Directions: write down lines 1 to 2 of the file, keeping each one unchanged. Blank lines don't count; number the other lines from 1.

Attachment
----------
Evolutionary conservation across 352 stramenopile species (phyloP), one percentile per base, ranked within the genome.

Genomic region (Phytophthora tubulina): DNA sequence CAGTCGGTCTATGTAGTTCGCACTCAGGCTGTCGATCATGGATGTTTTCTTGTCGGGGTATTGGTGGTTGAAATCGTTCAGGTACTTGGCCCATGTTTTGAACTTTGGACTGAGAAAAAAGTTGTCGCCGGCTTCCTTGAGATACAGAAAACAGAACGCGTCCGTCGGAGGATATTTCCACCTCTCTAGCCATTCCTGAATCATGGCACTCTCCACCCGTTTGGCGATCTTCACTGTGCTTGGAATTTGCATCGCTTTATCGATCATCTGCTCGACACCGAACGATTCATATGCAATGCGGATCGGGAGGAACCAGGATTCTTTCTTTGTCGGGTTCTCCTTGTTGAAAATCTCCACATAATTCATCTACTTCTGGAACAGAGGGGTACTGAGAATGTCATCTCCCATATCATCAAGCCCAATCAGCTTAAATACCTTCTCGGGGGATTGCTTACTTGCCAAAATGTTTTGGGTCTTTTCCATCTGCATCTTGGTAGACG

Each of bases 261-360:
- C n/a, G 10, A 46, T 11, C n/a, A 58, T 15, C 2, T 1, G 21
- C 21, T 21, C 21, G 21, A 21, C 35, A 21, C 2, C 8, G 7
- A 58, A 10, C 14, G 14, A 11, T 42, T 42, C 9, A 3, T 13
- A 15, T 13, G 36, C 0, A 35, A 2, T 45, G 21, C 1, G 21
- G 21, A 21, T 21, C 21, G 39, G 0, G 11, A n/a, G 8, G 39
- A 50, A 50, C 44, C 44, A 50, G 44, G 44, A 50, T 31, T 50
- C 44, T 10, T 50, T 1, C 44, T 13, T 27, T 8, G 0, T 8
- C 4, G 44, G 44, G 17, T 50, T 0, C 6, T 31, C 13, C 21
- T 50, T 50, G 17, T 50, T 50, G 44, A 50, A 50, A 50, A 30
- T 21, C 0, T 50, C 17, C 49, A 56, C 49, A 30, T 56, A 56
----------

Evolutionary conservation across 352 stramenopile species (phyloP), one percentile per base, ranked within the genome.

Genomic region (Phytophthora tubulina): DNA sequence CAGTCGGTCTATGTAGTTCGCACTCAGGCTGTCGATCATGGATGTTTTCTTGTCGGGGTATTGGTGGTTGAAATCGTTCAGGTACTTGGCCCATGTTTTGAACTTTGGACTGAGAAAAAAGTTGTCGCCGGCTTCCTTGAGATACAGAAAACAGAACGCGTCCGTCGGAGGATATTTCCACCTCTCTAGCCATTCCTGAATCATGGCACTCTCCACCCGTTTGGCGATCTTCACTGTGCTTGGAATTTGCATCGCTTTATCGATCATCTGCTCGACACCGAACGATTCATATGCAATGCGGATCGGGAGGAACCAGGATTCTTTCTTTGTCGGGTTCTCCTTGTTGAAAATCTCCACATAATTCATCTACTTCTGGAACAGAGGGGTACTGAGAATGTCATCTCCCATATCATCAAGCCCAATCAGCTTAAATACCTTCTCGGGGGATTGCTTACTTGCCAAAATGTTTTGGGTCTTTTCCATCTGCATCTTGGTAGACG